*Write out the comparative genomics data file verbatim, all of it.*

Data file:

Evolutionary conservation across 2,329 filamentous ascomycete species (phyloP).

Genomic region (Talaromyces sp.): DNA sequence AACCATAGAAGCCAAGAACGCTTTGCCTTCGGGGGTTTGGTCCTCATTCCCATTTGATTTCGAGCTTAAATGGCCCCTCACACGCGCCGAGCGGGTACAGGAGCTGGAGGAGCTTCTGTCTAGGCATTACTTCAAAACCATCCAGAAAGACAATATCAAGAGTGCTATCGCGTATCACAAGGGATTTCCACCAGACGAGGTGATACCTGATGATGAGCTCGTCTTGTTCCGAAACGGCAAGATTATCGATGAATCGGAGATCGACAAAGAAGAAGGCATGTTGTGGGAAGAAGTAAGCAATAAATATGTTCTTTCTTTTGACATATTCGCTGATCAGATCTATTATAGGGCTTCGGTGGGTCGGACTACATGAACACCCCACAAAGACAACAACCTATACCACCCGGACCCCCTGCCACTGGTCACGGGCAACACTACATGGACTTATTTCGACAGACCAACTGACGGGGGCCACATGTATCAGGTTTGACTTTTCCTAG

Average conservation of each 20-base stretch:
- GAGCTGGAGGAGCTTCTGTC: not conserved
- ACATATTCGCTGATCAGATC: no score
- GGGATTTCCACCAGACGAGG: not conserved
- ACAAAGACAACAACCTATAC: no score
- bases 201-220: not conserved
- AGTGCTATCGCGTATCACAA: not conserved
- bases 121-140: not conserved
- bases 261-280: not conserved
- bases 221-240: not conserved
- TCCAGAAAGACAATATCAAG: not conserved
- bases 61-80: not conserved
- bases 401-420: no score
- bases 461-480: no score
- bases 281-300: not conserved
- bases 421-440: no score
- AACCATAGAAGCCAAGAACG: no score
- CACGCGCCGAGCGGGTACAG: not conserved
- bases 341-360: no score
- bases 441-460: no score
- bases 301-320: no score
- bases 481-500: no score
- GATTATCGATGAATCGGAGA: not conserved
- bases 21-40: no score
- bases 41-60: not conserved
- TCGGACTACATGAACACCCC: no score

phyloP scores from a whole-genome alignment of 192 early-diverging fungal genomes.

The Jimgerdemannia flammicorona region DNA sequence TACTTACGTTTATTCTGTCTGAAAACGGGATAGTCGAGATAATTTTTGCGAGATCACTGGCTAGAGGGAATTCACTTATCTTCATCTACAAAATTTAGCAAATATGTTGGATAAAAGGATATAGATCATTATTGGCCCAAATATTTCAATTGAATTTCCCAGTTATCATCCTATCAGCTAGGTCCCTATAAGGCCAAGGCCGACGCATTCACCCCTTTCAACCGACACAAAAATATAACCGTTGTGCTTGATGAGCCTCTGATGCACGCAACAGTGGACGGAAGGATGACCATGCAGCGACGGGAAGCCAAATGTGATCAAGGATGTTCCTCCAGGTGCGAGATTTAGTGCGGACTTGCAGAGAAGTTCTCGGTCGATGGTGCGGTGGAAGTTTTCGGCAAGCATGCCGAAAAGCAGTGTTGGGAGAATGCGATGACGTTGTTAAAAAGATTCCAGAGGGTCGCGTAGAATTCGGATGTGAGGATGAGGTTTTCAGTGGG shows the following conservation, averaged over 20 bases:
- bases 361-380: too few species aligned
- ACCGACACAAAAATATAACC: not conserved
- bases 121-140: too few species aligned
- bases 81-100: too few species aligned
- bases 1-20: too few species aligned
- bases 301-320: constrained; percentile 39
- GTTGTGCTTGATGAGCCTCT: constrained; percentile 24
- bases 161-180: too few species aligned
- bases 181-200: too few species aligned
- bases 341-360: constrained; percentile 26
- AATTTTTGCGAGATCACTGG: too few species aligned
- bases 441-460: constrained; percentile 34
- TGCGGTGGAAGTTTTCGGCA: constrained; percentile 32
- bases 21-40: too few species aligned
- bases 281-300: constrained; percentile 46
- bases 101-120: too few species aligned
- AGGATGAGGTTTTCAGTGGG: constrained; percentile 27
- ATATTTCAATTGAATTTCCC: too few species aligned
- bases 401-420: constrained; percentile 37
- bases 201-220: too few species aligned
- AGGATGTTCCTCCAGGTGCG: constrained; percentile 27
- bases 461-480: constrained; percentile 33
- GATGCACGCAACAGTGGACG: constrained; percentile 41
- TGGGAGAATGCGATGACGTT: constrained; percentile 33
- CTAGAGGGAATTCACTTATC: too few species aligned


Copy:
Evolutionary conservation across 2,329 filamentous ascomycete species (phyloP).

Genomic region (Talaromyces sp.): DNA sequence AACCATAGAAGCCAAGAACGCTTTGCCTTCGGGGGTTTGGTCCTCATTCCCATTTGATTTCGAGCTTAAATGGCCCCTCACACGCGCCGAGCGGGTACAGGAGCTGGAGGAGCTTCTGTCTAGGCATTACTTCAAAACCATCCAGAAAGACAATATCAAGAGTGCTATCGCGTATCACAAGGGATTTCCACCAGACGAGGTGATACCTGATGATGAGCTCGTCTTGTTCCGAAACGGCAAGATTATCGATGAATCGGAGATCGACAAAGAAGAAGGCATGTTGTGGGAAGAAGTAAGCAATAAATATGTTCTTTCTTTTGACATATTCGCTGATCAGATCTATTATAGGGCTTCGGTGGGTCGGACTACATGAACACCCCACAAAGACAACAACCTATACCACCCGGACCCCCTGCCACTGGTCACGGGCAACACTACATGGACTTATTTCGACAGACCAACTGACGGGGGCCACATGTATCAGGTTTGACTTTTCCTAG

Average conservation of each 20-base stretch:
- GAGCTGGAGGAGCTTCTGTC: not conserved
- ACATATTCGCTGATCAGATC: no score
- GGGATTTCCACCAGACGAGG: not conserved
- ACAAAGACAACAACCTATAC: no score
- bases 201-220: not conserved
- AGTGCTATCGCGTATCACAA: not conserved
- bases 121-140: not conserved
- bases 261-280: not conserved
- bases 221-240: not conserved
- TCCAGAAAGACAATATCAAG: not conserved
- bases 61-80: not conserved
- bases 401-420: no score
- bases 461-480: no score
- bases 281-300: not conserved
- bases 421-440: no score
- AACCATAGAAGCCAAGAACG: no score
- CACGCGCCGAGCGGGTACAG: not conserved
- bases 341-360: no score
- bases 441-460: no score
- bases 301-320: no score
- bases 481-500: no score
- GATTATCGATGAATCGGAGA: not conserved
- bases 21-40: no score
- bases 41-60: not conserved
- TCGGACTACATGAACACCCC: no score

phyloP scores from a whole-genome alignment of 192 early-diverging fungal genomes.

The Jimgerdemannia flammicorona region DNA sequence TACTTACGTTTATTCTGTCTGAAAACGGGATAGTCGAGATAATTTTTGCGAGATCACTGGCTAGAGGGAATTCACTTATCTTCATCTACAAAATTTAGCAAATATGTTGGATAAAAGGATATAGATCATTATTGGCCCAAATATTTCAATTGAATTTCCCAGTTATCATCCTATCAGCTAGGTCCCTATAAGGCCAAGGCCGACGCATTCACCCCTTTCAACCGACACAAAAATATAACCGTTGTGCTTGATGAGCCTCTGATGCACGCAACAGTGGACGGAAGGATGACCATGCAGCGACGGGAAGCCAAATGTGATCAAGGATGTTCCTCCAGGTGCGAGATTTAGTGCGGACTTGCAGAGAAGTTCTCGGTCGATGGTGCGGTGGAAGTTTTCGGCAAGCATGCCGAAAAGCAGTGTTGGGAGAATGCGATGACGTTGTTAAAAAGATTCCAGAGGGTCGCGTAGAATTCGGATGTGAGGATGAGGTTTTCAGTGGG shows the following conservation, averaged over 20 bases:
- bases 361-380: too few species aligned
- ACCGACACAAAAATATAACC: not conserved
- bases 121-140: too few species aligned
- bases 81-100: too few species aligned
- bases 1-20: too few species aligned
- bases 301-320: constrained; percentile 39
- GTTGTGCTTGATGAGCCTCT: constrained; percentile 24
- bases 161-180: too few species aligned
- bases 181-200: too few species aligned
- bases 341-360: constrained; percentile 26
- AATTTTTGCGAGATCACTGG: too few species aligned
- bases 441-460: constrained; percentile 34
- TGCGGTGGAAGTTTTCGGCA: constrained; percentile 32
- bases 21-40: too few species aligned
- bases 281-300: constrained; percentile 46
- bases 101-120: too few species aligned
- AGGATGAGGTTTTCAGTGGG: constrained; percentile 27
- ATATTTCAATTGAATTTCCC: too few species aligned
- bases 401-420: constrained; percentile 37
- bases 201-220: too few species aligned
- AGGATGTTCCTCCAGGTGCG: constrained; percentile 27
- bases 461-480: constrained; percentile 33
- GATGCACGCAACAGTGGACG: constrained; percentile 41
- TGGGAGAATGCGATGACGTT: constrained; percentile 33
- CTAGAGGGAATTCACTTATC: too few species aligned